At the end of January, I published an article looking at some of the top linebackers expected to be available in veteran free agency this off-season. That article looked at two players:
- C.J. Mosely
- Jordan Hicks
Today, I want to revisit the position and look at some of the other players that could be available when the bidding starts next week. Specifically, I plan to highlight:
- Kwon Alexander
- Preston Brown
- Deone Bucannon
- L.J. Fort
- Gerald Hodges
- Denzel Perryman
- Jake Ryan
- Adarius Taylor
- Brandon Marshall
- Mark Barron
For reference, here is the list of inside linebackers in order of salary, as per OverTheCap:
The Redskins current depth chart at inside linebacker
When Zach Brown was signed as a free agent from the Bills, he added a much-needed dimension to the Redskins defense — speed. He immediately became the team’s (and the NFL’s) leading tackler. When he was a free agent last off-season, the Redskins exercised patience and ended up re-signing him to a 3-year deal.
Brown’s cap hit in 2018 was a mere $2.9m last season, but it leaps to $8.75m this season, and $9.5m in 2020. Brown was benched in the latter part of the 2018 season. With his salary structure he is untradeable. The Redskins can save $5.75m on salary cap by cutting him. As Brown said himself last year, the writing is on the wall. There is almost no chance at all that the front office brings him back in 2019, no matter how convincingly Jay Gruden proclaims that the Redskins “need Zach Brown”.
I think the case for moving on from Mason Foster is much less clear or compelling. Foster has just one year left on his current contract, which is his third signed with the Redskins; he saw 98% of the defensive snaps with the team last year, and his cap hit is only half that of Brown, at just $4.25m. The team could save $4m by cutting him, but I’m not sure that they’d be happy to give up the veteran linebacker, leaving them with a young and uncertain group. Despite the issue with social media that popped up late last season, I imagine the front office will look to hold onto Mason Foster for one last season.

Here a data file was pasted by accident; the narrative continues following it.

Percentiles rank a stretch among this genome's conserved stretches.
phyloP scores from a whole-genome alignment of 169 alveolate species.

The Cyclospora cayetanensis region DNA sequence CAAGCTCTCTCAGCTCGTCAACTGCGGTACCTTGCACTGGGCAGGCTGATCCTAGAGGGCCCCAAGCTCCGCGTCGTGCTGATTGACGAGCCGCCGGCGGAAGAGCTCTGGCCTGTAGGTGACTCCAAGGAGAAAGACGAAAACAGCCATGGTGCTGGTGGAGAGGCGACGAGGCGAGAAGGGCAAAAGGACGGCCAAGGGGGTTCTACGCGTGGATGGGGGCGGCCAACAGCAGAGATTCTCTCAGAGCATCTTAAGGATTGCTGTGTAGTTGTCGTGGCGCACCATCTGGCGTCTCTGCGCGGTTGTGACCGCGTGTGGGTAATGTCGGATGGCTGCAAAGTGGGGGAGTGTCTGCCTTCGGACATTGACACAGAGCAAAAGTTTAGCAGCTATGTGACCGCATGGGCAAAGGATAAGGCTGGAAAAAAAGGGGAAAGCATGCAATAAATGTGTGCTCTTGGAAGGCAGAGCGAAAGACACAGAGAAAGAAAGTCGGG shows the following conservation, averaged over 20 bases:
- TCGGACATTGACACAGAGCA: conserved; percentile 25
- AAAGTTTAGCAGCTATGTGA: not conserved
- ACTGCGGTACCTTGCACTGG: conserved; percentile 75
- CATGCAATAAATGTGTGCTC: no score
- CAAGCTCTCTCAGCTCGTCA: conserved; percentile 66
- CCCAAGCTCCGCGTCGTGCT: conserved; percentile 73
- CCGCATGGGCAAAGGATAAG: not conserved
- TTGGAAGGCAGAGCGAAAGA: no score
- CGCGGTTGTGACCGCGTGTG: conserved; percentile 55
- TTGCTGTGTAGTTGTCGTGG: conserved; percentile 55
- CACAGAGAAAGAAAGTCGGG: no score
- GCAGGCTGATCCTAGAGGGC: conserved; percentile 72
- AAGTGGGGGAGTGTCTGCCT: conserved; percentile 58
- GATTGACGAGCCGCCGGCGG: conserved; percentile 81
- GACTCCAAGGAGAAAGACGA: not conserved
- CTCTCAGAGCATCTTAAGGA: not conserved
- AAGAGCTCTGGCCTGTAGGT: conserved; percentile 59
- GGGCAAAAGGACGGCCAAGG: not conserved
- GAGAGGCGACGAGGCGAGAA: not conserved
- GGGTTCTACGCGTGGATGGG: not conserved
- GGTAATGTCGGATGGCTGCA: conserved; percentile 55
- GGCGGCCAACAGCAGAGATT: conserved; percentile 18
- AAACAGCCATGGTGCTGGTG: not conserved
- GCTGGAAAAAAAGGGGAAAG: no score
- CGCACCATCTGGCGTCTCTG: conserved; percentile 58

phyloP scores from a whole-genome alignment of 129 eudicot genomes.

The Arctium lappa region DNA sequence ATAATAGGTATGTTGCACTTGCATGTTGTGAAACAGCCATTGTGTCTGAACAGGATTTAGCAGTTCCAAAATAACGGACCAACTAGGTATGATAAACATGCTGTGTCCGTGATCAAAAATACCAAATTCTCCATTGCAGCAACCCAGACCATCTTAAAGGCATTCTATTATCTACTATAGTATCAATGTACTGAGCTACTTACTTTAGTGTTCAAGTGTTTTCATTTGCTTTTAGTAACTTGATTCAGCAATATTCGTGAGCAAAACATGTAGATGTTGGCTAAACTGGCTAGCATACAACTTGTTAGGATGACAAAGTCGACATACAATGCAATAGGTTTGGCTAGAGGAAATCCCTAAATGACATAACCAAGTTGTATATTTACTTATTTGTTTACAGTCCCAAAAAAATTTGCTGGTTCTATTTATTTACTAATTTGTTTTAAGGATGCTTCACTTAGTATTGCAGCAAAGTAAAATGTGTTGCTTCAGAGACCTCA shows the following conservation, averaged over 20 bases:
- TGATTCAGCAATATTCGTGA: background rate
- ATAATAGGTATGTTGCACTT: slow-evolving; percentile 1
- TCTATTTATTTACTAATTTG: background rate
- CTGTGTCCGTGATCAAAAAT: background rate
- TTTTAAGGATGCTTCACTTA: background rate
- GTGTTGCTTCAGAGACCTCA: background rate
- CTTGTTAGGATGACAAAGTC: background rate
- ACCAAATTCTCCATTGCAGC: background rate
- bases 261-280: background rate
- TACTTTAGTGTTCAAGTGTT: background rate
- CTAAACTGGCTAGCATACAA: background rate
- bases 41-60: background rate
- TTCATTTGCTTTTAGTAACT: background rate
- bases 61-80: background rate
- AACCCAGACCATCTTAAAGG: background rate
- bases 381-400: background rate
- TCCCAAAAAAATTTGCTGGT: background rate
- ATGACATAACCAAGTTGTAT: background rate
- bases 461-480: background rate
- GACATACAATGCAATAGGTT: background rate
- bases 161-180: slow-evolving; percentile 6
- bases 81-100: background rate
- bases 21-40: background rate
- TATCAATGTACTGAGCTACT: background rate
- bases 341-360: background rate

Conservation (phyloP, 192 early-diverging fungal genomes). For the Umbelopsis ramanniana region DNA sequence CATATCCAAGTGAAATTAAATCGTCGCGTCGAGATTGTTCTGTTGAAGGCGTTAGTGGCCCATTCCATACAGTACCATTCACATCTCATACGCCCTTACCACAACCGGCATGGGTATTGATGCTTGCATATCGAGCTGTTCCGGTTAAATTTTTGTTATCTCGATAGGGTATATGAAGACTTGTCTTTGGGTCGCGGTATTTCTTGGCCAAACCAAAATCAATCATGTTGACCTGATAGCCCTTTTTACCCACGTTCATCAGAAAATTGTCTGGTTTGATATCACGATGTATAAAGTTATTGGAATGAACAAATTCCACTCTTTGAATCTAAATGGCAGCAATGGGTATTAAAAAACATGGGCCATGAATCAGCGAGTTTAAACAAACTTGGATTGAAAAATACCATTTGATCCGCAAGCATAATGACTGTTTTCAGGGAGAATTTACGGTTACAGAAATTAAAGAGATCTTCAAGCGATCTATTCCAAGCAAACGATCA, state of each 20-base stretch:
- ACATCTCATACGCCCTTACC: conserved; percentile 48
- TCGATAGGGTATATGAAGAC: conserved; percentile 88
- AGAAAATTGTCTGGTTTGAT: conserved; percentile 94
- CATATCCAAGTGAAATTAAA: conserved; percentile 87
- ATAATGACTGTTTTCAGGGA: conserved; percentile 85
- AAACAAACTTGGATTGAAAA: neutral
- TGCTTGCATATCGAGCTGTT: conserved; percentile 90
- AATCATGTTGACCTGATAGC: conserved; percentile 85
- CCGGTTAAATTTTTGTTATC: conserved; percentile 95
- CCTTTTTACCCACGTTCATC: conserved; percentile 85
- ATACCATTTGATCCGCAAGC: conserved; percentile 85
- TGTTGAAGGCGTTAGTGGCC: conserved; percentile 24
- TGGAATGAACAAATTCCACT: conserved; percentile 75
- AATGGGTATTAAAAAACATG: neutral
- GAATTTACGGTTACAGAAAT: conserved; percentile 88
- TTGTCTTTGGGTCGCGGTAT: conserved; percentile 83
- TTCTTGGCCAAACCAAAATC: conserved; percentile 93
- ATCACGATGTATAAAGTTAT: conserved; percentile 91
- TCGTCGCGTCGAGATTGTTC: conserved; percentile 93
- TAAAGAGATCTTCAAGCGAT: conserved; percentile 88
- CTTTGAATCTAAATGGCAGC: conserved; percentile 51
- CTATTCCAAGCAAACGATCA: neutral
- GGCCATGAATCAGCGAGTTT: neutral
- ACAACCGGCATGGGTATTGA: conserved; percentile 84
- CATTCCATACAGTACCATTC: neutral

The other real veteran of the group is 27-year-old Zach Vigil, who will actually be a free agent when the league year rolls over next week. I’m assuming that the Redskins will offer him a vet minimum contract in an effort to retain the backup & special teams player, but if not, he should be easily replaceable.
JHC played 19% of the defensive snaps and 72% of the special teams snaps last season. The 2017 seventh-round pick is developing well and provides flexibility to the defensive scheme, but he isn’t really going to take on a starting role in the defense this season.
Shaun Dion Hamilton
The 6th round pick in last year’s draft had a good career at Alabama, but was recovering from a broken kneecap when he was drafted. Many people saw his rookie season with the Redskins as a kind of “redshirt” year in which he would primarily rehabilitate and learn the defense. He flashed at times when he saw action in late-season games as a rookie, but he is still more potential than proven. He should see an expanded role with the Redskins defense this season.
The troubled player, formerly of the Alabama Crimson Tide remains on the Commissioner’s Exempt List where he has been since the Redskins picked him up off of waivers following his arrest following domestic violence allegations last year. With the District Attorney declining to file charges, his short term NFL future is uncertain, though it is likely that he’ll be eligible to play at some point in the upcoming regular season.
Foster and Shaun Dion Hamilton formed a formidable pair of linebackers at Alabama, and the thought of the two of them roaming the field together for the Burgundy Tide makes some people salivate, though there’s a lot of process ahead before the player, the team or the league will have certainty about his future. Bruce Allen’s recent comments provide very strong and telling signals that the franchise doesn’t plan to shy away from putting him on the field in Burgundy and Gold as soon as the Commissioner gives the okay.
Kwon Alexander, Buccaneers
I sourced most of the following from 247Sports:
Kwon Alexander is one of the more gifted athletes in the NFL at the linebacker position and a standout player for the Tampa Bay Buccaneers, which would lead many to believe they would have interest in bringing him back with a new contract. However, he is coming off a torn ACL in October and his contract is expiring, meaning that he could be hitting the market with a knee injury on his resume.
Here’s a look at what Alexander could bring to the table as a free agent pickup.
Name: Kwon Alexander
Weight: 227 pounds
Accolades: 2015 fourth round pick, 2015 PWFA All-Rookie team, 2017 Pro Bowl selection
Market Value: $10.2 million per year (Spotrac)
The story so far